Ryan, in the meantime, had slumped to a sitting position with his back against the backyard wood fence, his head lying on his arms across his knees. He was so young when he lost his father that he didn't remember much about him, but now all sorts of recollections flooded his mind. As his mind was prompted to reflect on the closeness that he and his father had enjoyed, his mind rankled over his father's death. For the last five years his grandfather "Papa" had basically taken his father's place. He was Ryan's fishing partner, his hunting partner, his gardening tutor, and the most ardent fan at all of Ryan's baseball games. Papa had to be ill or be out of town if he missed one of Ryan's games. Nobody except his mother had been so close to him. Now Ryan was facing losing a favorite pal once again.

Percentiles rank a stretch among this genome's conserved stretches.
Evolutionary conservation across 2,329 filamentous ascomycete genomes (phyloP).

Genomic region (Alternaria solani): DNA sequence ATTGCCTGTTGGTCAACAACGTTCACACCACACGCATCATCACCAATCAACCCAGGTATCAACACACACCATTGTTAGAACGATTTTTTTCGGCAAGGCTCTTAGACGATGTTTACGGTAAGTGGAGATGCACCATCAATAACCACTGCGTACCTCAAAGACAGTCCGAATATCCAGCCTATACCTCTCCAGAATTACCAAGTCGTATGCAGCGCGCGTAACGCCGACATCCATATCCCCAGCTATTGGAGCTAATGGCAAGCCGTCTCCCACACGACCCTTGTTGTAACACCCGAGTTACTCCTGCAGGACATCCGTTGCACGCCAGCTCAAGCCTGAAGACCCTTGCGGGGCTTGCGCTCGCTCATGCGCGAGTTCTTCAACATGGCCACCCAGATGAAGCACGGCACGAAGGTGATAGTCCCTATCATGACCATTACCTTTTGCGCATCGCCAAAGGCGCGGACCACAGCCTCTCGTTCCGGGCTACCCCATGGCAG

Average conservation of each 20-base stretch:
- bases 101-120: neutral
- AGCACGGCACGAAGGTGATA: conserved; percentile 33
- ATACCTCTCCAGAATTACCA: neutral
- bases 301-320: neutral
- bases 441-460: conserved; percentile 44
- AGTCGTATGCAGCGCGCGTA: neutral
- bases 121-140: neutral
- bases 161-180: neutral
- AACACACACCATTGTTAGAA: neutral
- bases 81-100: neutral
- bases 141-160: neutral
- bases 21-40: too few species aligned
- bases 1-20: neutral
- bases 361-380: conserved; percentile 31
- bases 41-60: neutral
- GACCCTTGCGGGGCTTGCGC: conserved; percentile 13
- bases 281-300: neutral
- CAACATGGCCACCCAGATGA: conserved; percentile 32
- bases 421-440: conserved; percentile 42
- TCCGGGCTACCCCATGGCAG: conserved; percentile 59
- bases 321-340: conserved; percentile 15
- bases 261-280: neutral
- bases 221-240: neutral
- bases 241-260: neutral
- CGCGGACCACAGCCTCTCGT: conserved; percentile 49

In the excitement of the moment no one at the scene seemed to take notice of Ryan, not even the adults present. That is, no one except little ten-year-old Betsy Miller. Betsy found her way to Ryan, sat down beside him and instinctively placed his throbbing head on her shoulder with her arm around him. She didn't have to say a word. Ryan needed her desperately at that time, and responded by doing something he vowed earlier that he'd never do again. He was a big boy now, but he couldn't help it. He cried!
He tried to hold the tears back, especially here in front of a girl, but the grief was too much. He burst into tears as he groaned down deep inside and his nervous tic again mastered him.